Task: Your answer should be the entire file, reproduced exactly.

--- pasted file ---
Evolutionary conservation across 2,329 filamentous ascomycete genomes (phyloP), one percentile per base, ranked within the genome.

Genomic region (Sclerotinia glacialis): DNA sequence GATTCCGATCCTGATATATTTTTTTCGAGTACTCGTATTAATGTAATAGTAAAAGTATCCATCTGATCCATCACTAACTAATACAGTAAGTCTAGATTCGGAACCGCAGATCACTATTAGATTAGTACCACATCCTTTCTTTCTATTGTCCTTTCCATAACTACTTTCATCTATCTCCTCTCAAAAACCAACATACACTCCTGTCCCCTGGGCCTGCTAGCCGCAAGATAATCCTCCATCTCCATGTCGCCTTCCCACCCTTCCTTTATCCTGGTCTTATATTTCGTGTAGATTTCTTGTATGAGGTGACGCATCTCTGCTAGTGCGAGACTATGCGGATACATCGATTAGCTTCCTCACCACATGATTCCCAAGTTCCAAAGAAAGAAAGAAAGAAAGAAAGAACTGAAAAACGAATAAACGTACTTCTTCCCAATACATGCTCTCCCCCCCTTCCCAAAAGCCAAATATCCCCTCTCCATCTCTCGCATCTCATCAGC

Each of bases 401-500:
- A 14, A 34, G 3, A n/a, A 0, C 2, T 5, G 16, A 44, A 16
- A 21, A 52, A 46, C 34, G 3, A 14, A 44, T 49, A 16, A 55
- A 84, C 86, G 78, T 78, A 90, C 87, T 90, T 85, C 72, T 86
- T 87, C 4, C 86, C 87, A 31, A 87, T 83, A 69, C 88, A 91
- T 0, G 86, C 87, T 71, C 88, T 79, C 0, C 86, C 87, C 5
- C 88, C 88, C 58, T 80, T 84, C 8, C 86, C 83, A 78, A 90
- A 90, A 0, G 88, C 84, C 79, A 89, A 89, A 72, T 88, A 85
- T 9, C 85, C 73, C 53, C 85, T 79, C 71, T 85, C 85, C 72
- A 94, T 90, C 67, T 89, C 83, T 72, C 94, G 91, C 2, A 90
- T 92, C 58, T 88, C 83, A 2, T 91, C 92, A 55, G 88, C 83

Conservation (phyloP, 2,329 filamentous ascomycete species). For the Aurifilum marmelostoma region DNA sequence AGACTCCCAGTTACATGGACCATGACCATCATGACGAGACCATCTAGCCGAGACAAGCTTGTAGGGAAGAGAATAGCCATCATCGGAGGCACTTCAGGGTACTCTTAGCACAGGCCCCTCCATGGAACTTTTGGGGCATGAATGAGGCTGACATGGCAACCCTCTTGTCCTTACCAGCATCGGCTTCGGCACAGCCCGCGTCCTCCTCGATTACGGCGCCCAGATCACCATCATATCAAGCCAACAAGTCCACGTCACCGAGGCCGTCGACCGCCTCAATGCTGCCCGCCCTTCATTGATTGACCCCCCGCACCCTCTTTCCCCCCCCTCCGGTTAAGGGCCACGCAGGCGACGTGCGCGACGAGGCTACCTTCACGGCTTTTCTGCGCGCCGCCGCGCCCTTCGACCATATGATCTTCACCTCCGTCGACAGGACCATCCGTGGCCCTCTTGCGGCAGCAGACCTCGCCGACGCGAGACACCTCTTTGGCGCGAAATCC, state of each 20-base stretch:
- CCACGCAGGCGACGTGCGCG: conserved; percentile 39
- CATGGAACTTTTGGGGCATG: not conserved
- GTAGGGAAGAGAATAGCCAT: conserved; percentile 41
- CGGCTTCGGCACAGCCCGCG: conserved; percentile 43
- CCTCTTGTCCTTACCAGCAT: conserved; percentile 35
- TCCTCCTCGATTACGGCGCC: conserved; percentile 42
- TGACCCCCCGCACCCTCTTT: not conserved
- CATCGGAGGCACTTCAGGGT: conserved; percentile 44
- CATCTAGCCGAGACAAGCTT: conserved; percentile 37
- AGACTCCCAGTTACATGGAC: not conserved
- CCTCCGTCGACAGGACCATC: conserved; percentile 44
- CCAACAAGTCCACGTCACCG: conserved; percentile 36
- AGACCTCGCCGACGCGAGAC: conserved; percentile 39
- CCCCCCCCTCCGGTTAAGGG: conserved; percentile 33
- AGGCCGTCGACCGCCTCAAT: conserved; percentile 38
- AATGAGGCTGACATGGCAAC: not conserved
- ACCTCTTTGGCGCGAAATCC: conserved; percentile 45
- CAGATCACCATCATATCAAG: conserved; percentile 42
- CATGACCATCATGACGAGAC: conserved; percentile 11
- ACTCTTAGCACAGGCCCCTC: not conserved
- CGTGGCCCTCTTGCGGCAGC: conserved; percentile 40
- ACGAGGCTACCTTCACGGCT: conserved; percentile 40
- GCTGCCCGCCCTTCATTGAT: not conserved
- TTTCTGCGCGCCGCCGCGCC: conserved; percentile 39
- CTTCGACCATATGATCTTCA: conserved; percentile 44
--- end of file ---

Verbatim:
Evolutionary conservation across 2,329 filamentous ascomycete genomes (phyloP), one percentile per base, ranked within the genome.

Genomic region (Sclerotinia glacialis): DNA sequence GATTCCGATCCTGATATATTTTTTTCGAGTACTCGTATTAATGTAATAGTAAAAGTATCCATCTGATCCATCACTAACTAATACAGTAAGTCTAGATTCGGAACCGCAGATCACTATTAGATTAGTACCACATCCTTTCTTTCTATTGTCCTTTCCATAACTACTTTCATCTATCTCCTCTCAAAAACCAACATACACTCCTGTCCCCTGGGCCTGCTAGCCGCAAGATAATCCTCCATCTCCATGTCGCCTTCCCACCCTTCCTTTATCCTGGTCTTATATTTCGTGTAGATTTCTTGTATGAGGTGACGCATCTCTGCTAGTGCGAGACTATGCGGATACATCGATTAGCTTCCTCACCACATGATTCCCAAGTTCCAAAGAAAGAAAGAAAGAAAGAAAGAACTGAAAAACGAATAAACGTACTTCTTCCCAATACATGCTCTCCCCCCCTTCCCAAAAGCCAAATATCCCCTCTCCATCTCTCGCATCTCATCAGC

Each of bases 401-500:
- A 14, A 34, G 3, A n/a, A 0, C 2, T 5, G 16, A 44, A 16
- A 21, A 52, A 46, C 34, G 3, A 14, A 44, T 49, A 16, A 55
- A 84, C 86, G 78, T 78, A 90, C 87, T 90, T 85, C 72, T 86
- T 87, C 4, C 86, C 87, A 31, A 87, T 83, A 69, C 88, A 91
- T 0, G 86, C 87, T 71, C 88, T 79, C 0, C 86, C 87, C 5
- C 88, C 88, C 58, T 80, T 84, C 8, C 86, C 83, A 78, A 90
- A 90, A 0, G 88, C 84, C 79, A 89, A 89, A 72, T 88, A 85
- T 9, C 85, C 73, C 53, C 85, T 79, C 71, T 85, C 85, C 72
- A 94, T 90, C 67, T 89, C 83, T 72, C 94, G 91, C 2, A 90
- T 92, C 58, T 88, C 83, A 2, T 91, C 92, A 55, G 88, C 83

Conservation (phyloP, 2,329 filamentous ascomycete species). For the Aurifilum marmelostoma region DNA sequence AGACTCCCAGTTACATGGACCATGACCATCATGACGAGACCATCTAGCCGAGACAAGCTTGTAGGGAAGAGAATAGCCATCATCGGAGGCACTTCAGGGTACTCTTAGCACAGGCCCCTCCATGGAACTTTTGGGGCATGAATGAGGCTGACATGGCAACCCTCTTGTCCTTACCAGCATCGGCTTCGGCACAGCCCGCGTCCTCCTCGATTACGGCGCCCAGATCACCATCATATCAAGCCAACAAGTCCACGTCACCGAGGCCGTCGACCGCCTCAATGCTGCCCGCCCTTCATTGATTGACCCCCCGCACCCTCTTTCCCCCCCCTCCGGTTAAGGGCCACGCAGGCGACGTGCGCGACGAGGCTACCTTCACGGCTTTTCTGCGCGCCGCCGCGCCCTTCGACCATATGATCTTCACCTCCGTCGACAGGACCATCCGTGGCCCTCTTGCGGCAGCAGACCTCGCCGACGCGAGACACCTCTTTGGCGCGAAATCC, state of each 20-base stretch:
- CCACGCAGGCGACGTGCGCG: conserved; percentile 39
- CATGGAACTTTTGGGGCATG: not conserved
- GTAGGGAAGAGAATAGCCAT: conserved; percentile 41
- CGGCTTCGGCACAGCCCGCG: conserved; percentile 43
- CCTCTTGTCCTTACCAGCAT: conserved; percentile 35
- TCCTCCTCGATTACGGCGCC: conserved; percentile 42
- TGACCCCCCGCACCCTCTTT: not conserved
- CATCGGAGGCACTTCAGGGT: conserved; percentile 44
- CATCTAGCCGAGACAAGCTT: conserved; percentile 37
- AGACTCCCAGTTACATGGAC: not conserved
- CCTCCGTCGACAGGACCATC: conserved; percentile 44
- CCAACAAGTCCACGTCACCG: conserved; percentile 36
- AGACCTCGCCGACGCGAGAC: conserved; percentile 39
- CCCCCCCCTCCGGTTAAGGG: conserved; percentile 33
- AGGCCGTCGACCGCCTCAAT: conserved; percentile 38
- AATGAGGCTGACATGGCAAC: not conserved
- ACCTCTTTGGCGCGAAATCC: conserved; percentile 45
- CAGATCACCATCATATCAAG: conserved; percentile 42
- CATGACCATCATGACGAGAC: conserved; percentile 11
- ACTCTTAGCACAGGCCCCTC: not conserved
- CGTGGCCCTCTTGCGGCAGC: conserved; percentile 40
- ACGAGGCTACCTTCACGGCT: conserved; percentile 40
- GCTGCCCGCCCTTCATTGAT: not conserved
- TTTCTGCGCGCCGCCGCGCC: conserved; percentile 39
- CTTCGACCATATGATCTTCA: conserved; percentile 44